Clivia is a house-plant with dark green strap-like leaves that splay outwards. From Spring to late Summer it bears a cluster of orange to red flowers.
Water once or twice a week in Spring and Summer, keep drier in Autumn and early Winter during the resting period.
Feed monthly from time of flowering to end of Summer, using house-plant fertilizer.
Re-pot annually, though it prefers a small pot. Plants that are over 3 years, change top soil every 2-3 years and re-pot only when roots grow through the top of the soil.
In late Winter to early Spring use the offsets to make new plants. With a sharp knife, cut the offsets and its roots from the parent plant. Plant in a 3-5 inch pot containing equal parts of peat moss and perlite and keep warm in medium light. Keep it moist and when roots appear on surface of the mixture, re-pot into 1 size larger pot using potting compost.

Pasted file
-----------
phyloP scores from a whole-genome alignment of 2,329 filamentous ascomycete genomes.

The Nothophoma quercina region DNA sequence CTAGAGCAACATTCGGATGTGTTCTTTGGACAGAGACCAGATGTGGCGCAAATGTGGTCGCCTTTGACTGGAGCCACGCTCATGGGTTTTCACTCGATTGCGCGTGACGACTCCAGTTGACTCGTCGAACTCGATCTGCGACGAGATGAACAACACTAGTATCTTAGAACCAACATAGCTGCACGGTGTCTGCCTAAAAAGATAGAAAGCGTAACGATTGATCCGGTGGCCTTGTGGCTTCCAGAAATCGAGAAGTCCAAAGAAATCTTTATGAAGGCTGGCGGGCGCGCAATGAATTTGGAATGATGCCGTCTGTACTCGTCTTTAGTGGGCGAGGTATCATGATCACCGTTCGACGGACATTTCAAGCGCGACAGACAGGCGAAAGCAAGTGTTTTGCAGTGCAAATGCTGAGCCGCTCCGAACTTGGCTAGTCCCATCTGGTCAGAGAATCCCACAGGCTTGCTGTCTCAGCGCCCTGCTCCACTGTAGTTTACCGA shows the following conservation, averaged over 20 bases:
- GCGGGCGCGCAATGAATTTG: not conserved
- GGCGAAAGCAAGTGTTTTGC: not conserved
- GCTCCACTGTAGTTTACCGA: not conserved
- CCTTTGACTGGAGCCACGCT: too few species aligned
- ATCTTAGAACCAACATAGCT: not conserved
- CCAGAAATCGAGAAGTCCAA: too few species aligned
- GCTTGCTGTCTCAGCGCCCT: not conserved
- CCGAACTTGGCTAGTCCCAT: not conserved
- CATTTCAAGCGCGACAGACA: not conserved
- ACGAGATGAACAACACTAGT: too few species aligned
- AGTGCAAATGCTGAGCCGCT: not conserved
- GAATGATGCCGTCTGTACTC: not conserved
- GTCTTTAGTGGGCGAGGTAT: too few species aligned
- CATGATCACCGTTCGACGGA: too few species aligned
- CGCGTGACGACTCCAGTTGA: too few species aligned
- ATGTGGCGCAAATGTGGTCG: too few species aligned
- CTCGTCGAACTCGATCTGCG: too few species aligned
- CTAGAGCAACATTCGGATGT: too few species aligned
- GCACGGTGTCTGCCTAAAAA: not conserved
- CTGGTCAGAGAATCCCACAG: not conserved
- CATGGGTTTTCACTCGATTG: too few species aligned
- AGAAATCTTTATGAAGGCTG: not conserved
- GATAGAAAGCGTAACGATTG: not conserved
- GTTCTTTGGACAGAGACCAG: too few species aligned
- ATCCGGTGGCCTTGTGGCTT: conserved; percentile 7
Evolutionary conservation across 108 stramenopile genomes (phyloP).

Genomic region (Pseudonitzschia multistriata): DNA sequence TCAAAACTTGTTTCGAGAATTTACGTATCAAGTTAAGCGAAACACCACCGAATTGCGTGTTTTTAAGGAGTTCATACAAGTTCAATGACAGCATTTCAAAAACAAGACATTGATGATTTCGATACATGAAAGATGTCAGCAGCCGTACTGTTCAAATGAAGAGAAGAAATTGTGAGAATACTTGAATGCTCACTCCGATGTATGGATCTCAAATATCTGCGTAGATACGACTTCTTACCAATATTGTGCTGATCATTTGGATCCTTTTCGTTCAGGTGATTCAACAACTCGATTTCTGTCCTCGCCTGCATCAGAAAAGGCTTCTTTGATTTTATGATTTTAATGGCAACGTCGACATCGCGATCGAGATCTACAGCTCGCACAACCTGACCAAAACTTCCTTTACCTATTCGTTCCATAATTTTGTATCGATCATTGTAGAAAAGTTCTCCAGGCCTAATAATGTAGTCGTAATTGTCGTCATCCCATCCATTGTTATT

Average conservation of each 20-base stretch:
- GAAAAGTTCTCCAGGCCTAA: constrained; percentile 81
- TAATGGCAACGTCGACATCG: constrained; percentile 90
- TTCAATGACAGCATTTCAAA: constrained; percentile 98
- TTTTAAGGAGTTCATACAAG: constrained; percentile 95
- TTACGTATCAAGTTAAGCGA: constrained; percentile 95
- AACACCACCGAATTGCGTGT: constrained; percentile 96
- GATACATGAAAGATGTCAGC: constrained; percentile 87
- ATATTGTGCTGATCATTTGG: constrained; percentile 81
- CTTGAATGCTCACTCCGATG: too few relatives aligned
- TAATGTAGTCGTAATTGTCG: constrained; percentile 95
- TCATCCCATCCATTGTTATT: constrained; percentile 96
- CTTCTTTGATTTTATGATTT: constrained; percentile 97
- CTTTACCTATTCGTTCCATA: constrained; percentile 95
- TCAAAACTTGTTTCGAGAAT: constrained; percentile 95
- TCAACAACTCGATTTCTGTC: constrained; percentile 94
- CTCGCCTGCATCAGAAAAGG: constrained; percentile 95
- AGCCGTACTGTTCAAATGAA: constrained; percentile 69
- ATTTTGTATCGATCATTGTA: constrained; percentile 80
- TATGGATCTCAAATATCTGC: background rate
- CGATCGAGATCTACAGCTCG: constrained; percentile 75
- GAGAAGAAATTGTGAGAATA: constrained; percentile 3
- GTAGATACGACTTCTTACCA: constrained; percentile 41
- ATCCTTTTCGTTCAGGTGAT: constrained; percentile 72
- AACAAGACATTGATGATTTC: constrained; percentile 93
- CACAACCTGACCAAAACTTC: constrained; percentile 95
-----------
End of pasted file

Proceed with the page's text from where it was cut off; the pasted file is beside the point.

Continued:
Place Clivia in cool and in a bright lit room. In Summer the plant will suffer if it is in bright sunshine. Because the plant can become top-heavy, use a clay pot not plastic pot. It flowers better when its roots are crowded.
It is best to remove dead flowers before they produce seeds, otherwise they may not flower the following year.
Do not move the plant when in bloom or the flowers may shed. After flowers fade and red berries form, remove them with a razor blade to prevent them from developing because they absorb a lot of energy from the plant. Clean the leaves monthly with a damp cloth and do not use leaf-shine.
Clivia looks beautiful on a dining room table when not in use.
Stand pot on saucer of pebbles covered with water.
Most plant cells look like little boxes full of green disks. The disks are called chloroplasts. Other organelles inside a plant cell include a nucleus (where the DNA is kept), a large central vacuole (where water and other materials are stored) and a complex internal skeleton or cytoskeleton made of various proteins.